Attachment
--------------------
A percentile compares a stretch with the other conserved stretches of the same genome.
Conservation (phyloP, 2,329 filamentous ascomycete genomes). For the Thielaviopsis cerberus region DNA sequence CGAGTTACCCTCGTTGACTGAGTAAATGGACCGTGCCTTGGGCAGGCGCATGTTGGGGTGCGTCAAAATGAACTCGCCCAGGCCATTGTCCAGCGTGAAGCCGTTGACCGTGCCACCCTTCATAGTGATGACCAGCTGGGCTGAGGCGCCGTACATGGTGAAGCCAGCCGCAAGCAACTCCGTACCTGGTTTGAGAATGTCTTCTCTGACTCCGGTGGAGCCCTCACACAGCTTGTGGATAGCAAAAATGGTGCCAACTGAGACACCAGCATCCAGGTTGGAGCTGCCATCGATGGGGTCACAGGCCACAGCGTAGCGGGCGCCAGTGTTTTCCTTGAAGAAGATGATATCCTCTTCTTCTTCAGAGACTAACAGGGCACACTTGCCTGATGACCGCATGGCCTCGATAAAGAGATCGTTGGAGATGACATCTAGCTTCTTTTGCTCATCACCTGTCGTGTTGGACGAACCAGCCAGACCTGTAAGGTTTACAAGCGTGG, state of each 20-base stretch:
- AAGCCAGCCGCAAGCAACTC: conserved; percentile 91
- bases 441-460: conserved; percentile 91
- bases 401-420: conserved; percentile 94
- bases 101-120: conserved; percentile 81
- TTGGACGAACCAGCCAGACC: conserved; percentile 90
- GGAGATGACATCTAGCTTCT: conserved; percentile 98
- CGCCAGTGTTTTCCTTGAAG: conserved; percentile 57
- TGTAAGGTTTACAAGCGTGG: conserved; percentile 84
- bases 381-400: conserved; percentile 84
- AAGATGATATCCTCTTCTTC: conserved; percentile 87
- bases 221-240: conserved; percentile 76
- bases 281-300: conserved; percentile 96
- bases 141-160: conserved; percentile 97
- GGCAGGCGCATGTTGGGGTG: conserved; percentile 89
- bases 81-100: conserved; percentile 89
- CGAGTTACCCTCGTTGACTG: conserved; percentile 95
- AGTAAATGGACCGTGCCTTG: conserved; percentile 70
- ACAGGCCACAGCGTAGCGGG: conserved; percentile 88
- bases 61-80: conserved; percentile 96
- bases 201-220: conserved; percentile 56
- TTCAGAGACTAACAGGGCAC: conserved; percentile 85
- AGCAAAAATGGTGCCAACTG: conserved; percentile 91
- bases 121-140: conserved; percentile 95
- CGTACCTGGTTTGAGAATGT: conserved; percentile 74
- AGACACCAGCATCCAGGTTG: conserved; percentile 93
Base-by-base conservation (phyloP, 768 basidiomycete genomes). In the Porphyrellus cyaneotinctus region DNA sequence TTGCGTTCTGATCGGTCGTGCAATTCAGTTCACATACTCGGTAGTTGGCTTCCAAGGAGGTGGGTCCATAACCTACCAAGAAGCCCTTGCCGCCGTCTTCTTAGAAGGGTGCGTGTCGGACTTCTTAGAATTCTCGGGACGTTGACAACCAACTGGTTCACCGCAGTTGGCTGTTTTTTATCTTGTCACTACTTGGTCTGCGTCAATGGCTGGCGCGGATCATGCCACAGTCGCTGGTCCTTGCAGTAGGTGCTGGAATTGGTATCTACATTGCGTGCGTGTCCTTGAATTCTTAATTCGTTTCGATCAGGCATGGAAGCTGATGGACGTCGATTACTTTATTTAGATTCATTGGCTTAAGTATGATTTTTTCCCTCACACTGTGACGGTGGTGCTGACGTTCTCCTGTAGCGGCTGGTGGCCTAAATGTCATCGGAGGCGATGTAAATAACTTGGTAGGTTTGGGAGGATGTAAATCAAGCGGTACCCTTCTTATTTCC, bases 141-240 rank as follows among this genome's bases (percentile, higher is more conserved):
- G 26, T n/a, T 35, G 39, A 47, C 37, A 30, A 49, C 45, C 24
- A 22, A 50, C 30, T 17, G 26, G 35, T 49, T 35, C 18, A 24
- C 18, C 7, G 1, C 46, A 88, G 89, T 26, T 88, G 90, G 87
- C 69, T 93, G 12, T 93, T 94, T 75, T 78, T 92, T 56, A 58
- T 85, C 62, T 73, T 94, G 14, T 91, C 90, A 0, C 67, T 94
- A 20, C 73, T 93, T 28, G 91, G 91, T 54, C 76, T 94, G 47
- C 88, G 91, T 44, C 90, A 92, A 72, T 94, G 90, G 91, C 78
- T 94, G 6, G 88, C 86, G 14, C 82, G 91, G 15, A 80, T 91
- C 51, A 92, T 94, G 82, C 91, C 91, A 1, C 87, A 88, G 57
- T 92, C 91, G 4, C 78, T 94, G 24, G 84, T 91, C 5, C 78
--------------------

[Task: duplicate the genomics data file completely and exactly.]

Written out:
A percentile compares a stretch with the other conserved stretches of the same genome.
Conservation (phyloP, 2,329 filamentous ascomycete genomes). For the Thielaviopsis cerberus region DNA sequence CGAGTTACCCTCGTTGACTGAGTAAATGGACCGTGCCTTGGGCAGGCGCATGTTGGGGTGCGTCAAAATGAACTCGCCCAGGCCATTGTCCAGCGTGAAGCCGTTGACCGTGCCACCCTTCATAGTGATGACCAGCTGGGCTGAGGCGCCGTACATGGTGAAGCCAGCCGCAAGCAACTCCGTACCTGGTTTGAGAATGTCTTCTCTGACTCCGGTGGAGCCCTCACACAGCTTGTGGATAGCAAAAATGGTGCCAACTGAGACACCAGCATCCAGGTTGGAGCTGCCATCGATGGGGTCACAGGCCACAGCGTAGCGGGCGCCAGTGTTTTCCTTGAAGAAGATGATATCCTCTTCTTCTTCAGAGACTAACAGGGCACACTTGCCTGATGACCGCATGGCCTCGATAAAGAGATCGTTGGAGATGACATCTAGCTTCTTTTGCTCATCACCTGTCGTGTTGGACGAACCAGCCAGACCTGTAAGGTTTACAAGCGTGG, state of each 20-base stretch:
- AAGCCAGCCGCAAGCAACTC: conserved; percentile 91
- bases 441-460: conserved; percentile 91
- bases 401-420: conserved; percentile 94
- bases 101-120: conserved; percentile 81
- TTGGACGAACCAGCCAGACC: conserved; percentile 90
- GGAGATGACATCTAGCTTCT: conserved; percentile 98
- CGCCAGTGTTTTCCTTGAAG: conserved; percentile 57
- TGTAAGGTTTACAAGCGTGG: conserved; percentile 84
- bases 381-400: conserved; percentile 84
- AAGATGATATCCTCTTCTTC: conserved; percentile 87
- bases 221-240: conserved; percentile 76
- bases 281-300: conserved; percentile 96
- bases 141-160: conserved; percentile 97
- GGCAGGCGCATGTTGGGGTG: conserved; percentile 89
- bases 81-100: conserved; percentile 89
- CGAGTTACCCTCGTTGACTG: conserved; percentile 95
- AGTAAATGGACCGTGCCTTG: conserved; percentile 70
- ACAGGCCACAGCGTAGCGGG: conserved; percentile 88
- bases 61-80: conserved; percentile 96
- bases 201-220: conserved; percentile 56
- TTCAGAGACTAACAGGGCAC: conserved; percentile 85
- AGCAAAAATGGTGCCAACTG: conserved; percentile 91
- bases 121-140: conserved; percentile 95
- CGTACCTGGTTTGAGAATGT: conserved; percentile 74
- AGACACCAGCATCCAGGTTG: conserved; percentile 93
Base-by-base conservation (phyloP, 768 basidiomycete genomes). In the Porphyrellus cyaneotinctus region DNA sequence TTGCGTTCTGATCGGTCGTGCAATTCAGTTCACATACTCGGTAGTTGGCTTCCAAGGAGGTGGGTCCATAACCTACCAAGAAGCCCTTGCCGCCGTCTTCTTAGAAGGGTGCGTGTCGGACTTCTTAGAATTCTCGGGACGTTGACAACCAACTGGTTCACCGCAGTTGGCTGTTTTTTATCTTGTCACTACTTGGTCTGCGTCAATGGCTGGCGCGGATCATGCCACAGTCGCTGGTCCTTGCAGTAGGTGCTGGAATTGGTATCTACATTGCGTGCGTGTCCTTGAATTCTTAATTCGTTTCGATCAGGCATGGAAGCTGATGGACGTCGATTACTTTATTTAGATTCATTGGCTTAAGTATGATTTTTTCCCTCACACTGTGACGGTGGTGCTGACGTTCTCCTGTAGCGGCTGGTGGCCTAAATGTCATCGGAGGCGATGTAAATAACTTGGTAGGTTTGGGAGGATGTAAATCAAGCGGTACCCTTCTTATTTCC, bases 141-240 rank as follows among this genome's bases (percentile, higher is more conserved):
- G 26, T n/a, T 35, G 39, A 47, C 37, A 30, A 49, C 45, C 24
- A 22, A 50, C 30, T 17, G 26, G 35, T 49, T 35, C 18, A 24
- C 18, C 7, G 1, C 46, A 88, G 89, T 26, T 88, G 90, G 87
- C 69, T 93, G 12, T 93, T 94, T 75, T 78, T 92, T 56, A 58
- T 85, C 62, T 73, T 94, G 14, T 91, C 90, A 0, C 67, T 94
- A 20, C 73, T 93, T 28, G 91, G 91, T 54, C 76, T 94, G 47
- C 88, G 91, T 44, C 90, A 92, A 72, T 94, G 90, G 91, C 78
- T 94, G 6, G 88, C 86, G 14, C 82, G 91, G 15, A 80, T 91
- C 51, A 92, T 94, G 82, C 91, C 91, A 1, C 87, A 88, G 57
- T 92, C 91, G 4, C 78, T 94, G 24, G 84, T 91, C 5, C 78